Monday, April 15, 2019
To Build a Fire Essay Example for Free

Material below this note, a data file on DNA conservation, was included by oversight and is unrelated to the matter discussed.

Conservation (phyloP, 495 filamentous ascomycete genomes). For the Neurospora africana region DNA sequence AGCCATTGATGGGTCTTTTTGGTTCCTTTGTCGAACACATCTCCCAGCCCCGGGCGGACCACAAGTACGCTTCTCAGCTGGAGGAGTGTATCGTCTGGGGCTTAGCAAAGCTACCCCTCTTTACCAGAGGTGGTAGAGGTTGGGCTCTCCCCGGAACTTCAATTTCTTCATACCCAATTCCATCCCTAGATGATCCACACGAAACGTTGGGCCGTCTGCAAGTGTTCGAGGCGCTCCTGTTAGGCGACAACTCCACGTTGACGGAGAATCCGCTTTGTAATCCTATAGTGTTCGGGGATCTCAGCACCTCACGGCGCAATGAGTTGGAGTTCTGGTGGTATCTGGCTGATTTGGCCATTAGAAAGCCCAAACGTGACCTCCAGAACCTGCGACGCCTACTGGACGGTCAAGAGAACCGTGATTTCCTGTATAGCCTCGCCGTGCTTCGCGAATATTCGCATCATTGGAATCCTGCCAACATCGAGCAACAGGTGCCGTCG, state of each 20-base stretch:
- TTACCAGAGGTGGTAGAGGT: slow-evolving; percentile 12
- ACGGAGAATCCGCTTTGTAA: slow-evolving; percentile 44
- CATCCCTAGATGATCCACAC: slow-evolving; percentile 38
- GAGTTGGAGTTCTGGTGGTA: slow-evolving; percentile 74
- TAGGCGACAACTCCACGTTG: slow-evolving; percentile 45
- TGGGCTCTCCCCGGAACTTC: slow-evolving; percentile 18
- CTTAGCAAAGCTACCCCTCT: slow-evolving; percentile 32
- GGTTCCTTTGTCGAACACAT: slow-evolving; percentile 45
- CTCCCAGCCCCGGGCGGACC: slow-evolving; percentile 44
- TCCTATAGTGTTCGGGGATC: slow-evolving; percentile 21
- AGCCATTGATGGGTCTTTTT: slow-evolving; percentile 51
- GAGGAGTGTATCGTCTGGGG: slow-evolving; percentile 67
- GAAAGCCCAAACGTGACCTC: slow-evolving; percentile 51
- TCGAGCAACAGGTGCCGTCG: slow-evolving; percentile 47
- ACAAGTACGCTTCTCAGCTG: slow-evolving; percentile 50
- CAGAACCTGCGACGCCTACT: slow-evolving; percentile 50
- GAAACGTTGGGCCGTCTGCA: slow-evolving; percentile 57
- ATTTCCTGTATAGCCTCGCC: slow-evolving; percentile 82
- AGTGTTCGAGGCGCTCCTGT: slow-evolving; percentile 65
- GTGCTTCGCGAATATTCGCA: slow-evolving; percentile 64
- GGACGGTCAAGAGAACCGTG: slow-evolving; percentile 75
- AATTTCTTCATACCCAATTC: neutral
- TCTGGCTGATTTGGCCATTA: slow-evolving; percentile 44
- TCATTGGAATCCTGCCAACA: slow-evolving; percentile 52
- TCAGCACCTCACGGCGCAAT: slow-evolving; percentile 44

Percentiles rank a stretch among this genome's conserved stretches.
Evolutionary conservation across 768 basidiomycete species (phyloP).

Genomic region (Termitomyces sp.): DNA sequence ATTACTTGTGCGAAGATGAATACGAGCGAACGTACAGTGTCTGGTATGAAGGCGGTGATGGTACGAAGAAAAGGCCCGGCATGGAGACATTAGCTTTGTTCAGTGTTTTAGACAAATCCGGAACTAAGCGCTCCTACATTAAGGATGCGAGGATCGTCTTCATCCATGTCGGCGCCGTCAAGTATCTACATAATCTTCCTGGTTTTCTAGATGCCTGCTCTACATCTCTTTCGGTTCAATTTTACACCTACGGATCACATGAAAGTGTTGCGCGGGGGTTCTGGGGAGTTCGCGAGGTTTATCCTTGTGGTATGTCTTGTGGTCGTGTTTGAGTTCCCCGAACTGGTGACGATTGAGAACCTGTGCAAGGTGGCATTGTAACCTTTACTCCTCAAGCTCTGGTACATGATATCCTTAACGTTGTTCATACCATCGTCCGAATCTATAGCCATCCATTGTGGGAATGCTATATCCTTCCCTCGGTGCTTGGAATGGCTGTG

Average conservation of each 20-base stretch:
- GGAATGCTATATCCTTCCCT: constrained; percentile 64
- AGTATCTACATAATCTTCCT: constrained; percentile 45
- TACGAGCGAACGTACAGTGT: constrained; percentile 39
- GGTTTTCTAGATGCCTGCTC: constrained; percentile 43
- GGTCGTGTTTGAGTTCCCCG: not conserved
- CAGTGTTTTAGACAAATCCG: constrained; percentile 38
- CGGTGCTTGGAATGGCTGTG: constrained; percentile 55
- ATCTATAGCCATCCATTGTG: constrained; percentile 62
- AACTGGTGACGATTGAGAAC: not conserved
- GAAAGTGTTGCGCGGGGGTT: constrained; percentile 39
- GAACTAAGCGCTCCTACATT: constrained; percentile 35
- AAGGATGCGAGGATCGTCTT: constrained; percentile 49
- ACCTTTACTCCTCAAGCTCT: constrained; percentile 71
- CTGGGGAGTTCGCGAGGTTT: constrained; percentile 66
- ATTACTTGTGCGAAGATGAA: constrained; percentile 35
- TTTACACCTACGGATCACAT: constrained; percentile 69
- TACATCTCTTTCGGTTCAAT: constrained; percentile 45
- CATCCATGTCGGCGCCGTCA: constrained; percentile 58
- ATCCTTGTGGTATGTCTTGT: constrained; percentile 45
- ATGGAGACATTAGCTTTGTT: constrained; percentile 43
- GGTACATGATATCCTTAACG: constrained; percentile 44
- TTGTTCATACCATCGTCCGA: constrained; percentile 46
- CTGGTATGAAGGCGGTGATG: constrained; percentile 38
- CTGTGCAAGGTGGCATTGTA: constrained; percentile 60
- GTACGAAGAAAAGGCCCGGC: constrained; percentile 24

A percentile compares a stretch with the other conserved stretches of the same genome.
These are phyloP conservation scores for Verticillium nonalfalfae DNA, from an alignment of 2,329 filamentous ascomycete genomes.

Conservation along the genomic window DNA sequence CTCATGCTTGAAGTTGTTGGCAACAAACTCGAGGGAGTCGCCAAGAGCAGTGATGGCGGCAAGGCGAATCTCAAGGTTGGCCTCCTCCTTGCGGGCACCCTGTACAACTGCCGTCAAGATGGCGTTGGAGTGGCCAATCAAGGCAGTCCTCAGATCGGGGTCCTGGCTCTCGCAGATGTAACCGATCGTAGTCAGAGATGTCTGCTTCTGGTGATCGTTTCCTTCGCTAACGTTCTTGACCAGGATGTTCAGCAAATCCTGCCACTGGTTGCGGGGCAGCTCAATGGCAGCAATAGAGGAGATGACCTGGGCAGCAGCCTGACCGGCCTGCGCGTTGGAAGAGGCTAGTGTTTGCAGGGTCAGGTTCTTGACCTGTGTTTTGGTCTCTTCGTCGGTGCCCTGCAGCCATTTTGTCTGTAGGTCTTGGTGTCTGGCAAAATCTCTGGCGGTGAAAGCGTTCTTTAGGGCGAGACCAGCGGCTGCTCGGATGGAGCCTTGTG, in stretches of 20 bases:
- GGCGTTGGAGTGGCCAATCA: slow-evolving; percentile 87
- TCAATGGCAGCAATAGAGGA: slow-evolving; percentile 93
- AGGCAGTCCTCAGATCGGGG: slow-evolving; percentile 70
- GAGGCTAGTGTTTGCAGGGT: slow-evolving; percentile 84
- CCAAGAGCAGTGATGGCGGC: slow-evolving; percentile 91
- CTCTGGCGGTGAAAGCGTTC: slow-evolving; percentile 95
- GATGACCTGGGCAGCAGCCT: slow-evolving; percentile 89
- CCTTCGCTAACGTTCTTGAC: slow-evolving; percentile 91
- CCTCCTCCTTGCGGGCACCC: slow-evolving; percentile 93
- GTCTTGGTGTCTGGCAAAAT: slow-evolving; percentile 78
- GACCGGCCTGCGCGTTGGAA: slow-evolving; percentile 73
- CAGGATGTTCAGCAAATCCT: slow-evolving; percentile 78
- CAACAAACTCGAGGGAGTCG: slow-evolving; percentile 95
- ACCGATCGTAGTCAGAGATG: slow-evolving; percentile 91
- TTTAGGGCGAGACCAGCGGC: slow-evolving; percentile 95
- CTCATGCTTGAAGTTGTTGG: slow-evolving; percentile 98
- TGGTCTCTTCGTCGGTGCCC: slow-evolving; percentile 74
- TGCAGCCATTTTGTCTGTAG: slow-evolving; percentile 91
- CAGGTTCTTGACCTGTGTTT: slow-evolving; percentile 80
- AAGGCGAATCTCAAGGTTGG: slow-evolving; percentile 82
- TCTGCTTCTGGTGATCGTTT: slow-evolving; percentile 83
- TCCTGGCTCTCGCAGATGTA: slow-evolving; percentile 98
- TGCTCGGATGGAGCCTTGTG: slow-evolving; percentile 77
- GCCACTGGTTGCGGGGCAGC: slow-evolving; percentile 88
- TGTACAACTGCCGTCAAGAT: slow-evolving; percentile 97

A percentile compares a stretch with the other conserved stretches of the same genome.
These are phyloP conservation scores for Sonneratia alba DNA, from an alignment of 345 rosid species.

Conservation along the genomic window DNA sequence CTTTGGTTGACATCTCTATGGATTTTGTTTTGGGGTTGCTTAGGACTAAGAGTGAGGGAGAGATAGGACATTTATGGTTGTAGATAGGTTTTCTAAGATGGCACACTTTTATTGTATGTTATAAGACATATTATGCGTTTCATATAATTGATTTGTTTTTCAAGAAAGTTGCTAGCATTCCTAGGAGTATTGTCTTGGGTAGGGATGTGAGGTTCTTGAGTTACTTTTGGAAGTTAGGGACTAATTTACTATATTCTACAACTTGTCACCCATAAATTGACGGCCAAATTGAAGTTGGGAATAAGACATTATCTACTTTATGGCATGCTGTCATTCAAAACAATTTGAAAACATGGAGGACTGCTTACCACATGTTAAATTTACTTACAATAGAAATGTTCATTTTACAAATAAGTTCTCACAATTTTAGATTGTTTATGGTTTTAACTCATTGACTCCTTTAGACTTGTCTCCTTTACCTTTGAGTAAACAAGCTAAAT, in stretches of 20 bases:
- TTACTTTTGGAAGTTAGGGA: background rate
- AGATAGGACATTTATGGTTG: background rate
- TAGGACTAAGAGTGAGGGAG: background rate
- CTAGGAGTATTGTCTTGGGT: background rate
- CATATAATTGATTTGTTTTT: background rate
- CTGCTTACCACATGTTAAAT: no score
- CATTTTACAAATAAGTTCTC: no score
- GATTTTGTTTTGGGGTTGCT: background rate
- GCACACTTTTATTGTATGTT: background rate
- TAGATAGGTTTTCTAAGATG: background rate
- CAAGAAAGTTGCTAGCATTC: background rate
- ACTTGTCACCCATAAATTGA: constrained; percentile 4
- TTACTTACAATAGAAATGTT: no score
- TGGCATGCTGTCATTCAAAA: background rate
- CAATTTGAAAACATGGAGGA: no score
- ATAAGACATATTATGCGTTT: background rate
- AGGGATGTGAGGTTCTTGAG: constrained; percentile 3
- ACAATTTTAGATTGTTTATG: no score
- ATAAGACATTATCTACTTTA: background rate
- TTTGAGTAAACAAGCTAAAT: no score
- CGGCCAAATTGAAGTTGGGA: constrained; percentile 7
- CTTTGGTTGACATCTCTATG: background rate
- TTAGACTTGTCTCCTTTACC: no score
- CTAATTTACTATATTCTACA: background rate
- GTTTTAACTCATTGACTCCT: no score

To kind a Fire EssayThe Yukon setting in To Build a Fire is used by the author, asshole London, as a sort of shorthand whereby level off the most casual of readers leave behind be subject to understand the potential lethality and bodily danger such a wilderness presents to the main character of the news report, an sense which is essential to the storys over either theme, patch, and impact. The Yukon setting is also important because it provides and underlying motivation for the storys wizard, a newcomer in the land, a chechaquo to be in such a hostile environment in the first signal profit. The all-too-familiar lure of profit, for g obsolete or for other salable resources forms an underlying motivation for the storys protagonist who is bound for the old claim on the left fork of Henderson Creek, where the boys were already and the protagonist himself is going the roundabout steering to run through a look at the possibilities of getting out logs in the spring from the islands in the Yukon all of which begs the misgiving why is a newcomer choosing to go it alone in the Yukon? (London, 1998, p. 342) This central question forms the fulcrum upon which the theme and plot of the story turn. Because the reader will immediately fear for the fate of the protagonist, from the opening paragraphs of the story, a sense of scruple and character-sympathy is generated. However, in order for reader identification with the protagonist to genuinely take hold, it is necessary for London to come across just a bit more of the protagonists internal state, his personality, beliefs and flaws. The following information about the protagonist is revealed on the first page of the story But all this-the mysterious, far-reaching hair-line trail, the absence of sun from the sky, the cold, and the strangeness and weirdness of it allmade no impression on the man. It was not because he was long used to it but because he was without imagination and and so unavailing to ext rapolate from the immediate moment to the probable future. in other words he was unable to understand or visualize the possible moments of his actions or decisions. (London 341,42) Such a disadvantage is less of a liability when it pertains to certain logistical capacities, which the character, indeed, uses in a futile attempt to build a conjure and escape his experience death as the perils in the story increase. The protagonist is quick and alert in the things of life, but only in the things, and not in the significances so, to him, Fifty degrees below zero meant eighty-odd degrees of frost and nobody more.He may acknowledge that the conditions are cold and uncomfortable but these realizations fail to alert at heart him an sense of his frailty as a creature of temperature, and upon mans frailty in general, and this seems to indicate that London intends the protagonist of his story to stand, in some ways, for the entire human race in ecological terms, out of agreement with nat ure and oblivious to the consequences of ingenuity and technology (London, 342). The revelation of the characters internal flaw increases reader-identification and sympathy, which is essential to the unfolding of the storys closing and thematic resolution. Because London intends the story to function in some ways as a admonitory tale about the perilous consequences of humanity exploiting nature and living out of harmony with nature, the reader moldiness be lured into identifying with the storys protagonist as deeply as is possible. london accomplishes this by allowing the protagonists ingenuity, intelligence, and determination to win some(prenominal) small victories along the way to the storys tragic resolution. Each time the protagonist is able to think his way to a temporary solution to his challenges and deathly obstacles, the reader is led to identify more intensely with him and al-Qaeda for his victory over indifferent nature. In effect, London is leading the reader to root for humanity as represented by the storys protagonist the reader is encouraged when the storys protagonist manages to build a fire against all the odds and begin the process of thawing out his clothes and body the reader is deeply let down and fearful when a small shingle of snow falls on that fire, extinguishing it and with it, all practical(prenominal) hope of the protagonists survival.Because the reader has been led to identify deeply wit the protagonist, and with his logistical abilities and even his hard headed realism, this even in the story, the extinguishing of the protagonists fire, lands a symbolically charged blow right on the readers sense of preen in humanity, revealing that the protagonists previously identified flaw lack of imagination, is actually a variant of assumption or self-absorption.In this way, London makes it clear that the human races reliance upon science, technology, capitalism, and pride are the very aspects which contract about a discord with na ture. This discord is not portrayed as being merely unfortunate, but it is revealed as being the kiss of death, of extinction, for humanity and all of humanitys achievements. these vast aspects are personalized through the story and demonstrated in microcosm through the sue of symbolic imagery. Londons story is intended not only to operate on each individual reader but also the collective of humanity as a whole. The themes of To Build a Fire are universal. I have personally been guilty of pride with disastrous consequence on many occasions it remains to be seen whether or not the ecological aspects of this story will play a constructive or merely ironic role in determining my own future behavior or the behavior of the human race in general. Works CitedLondon, Jack. The Call of the Wild, etiolated Fang, and Other Stories. Ed. Earle Labor and Robert C. Leitz. Oxford Oxford University Press, 1998.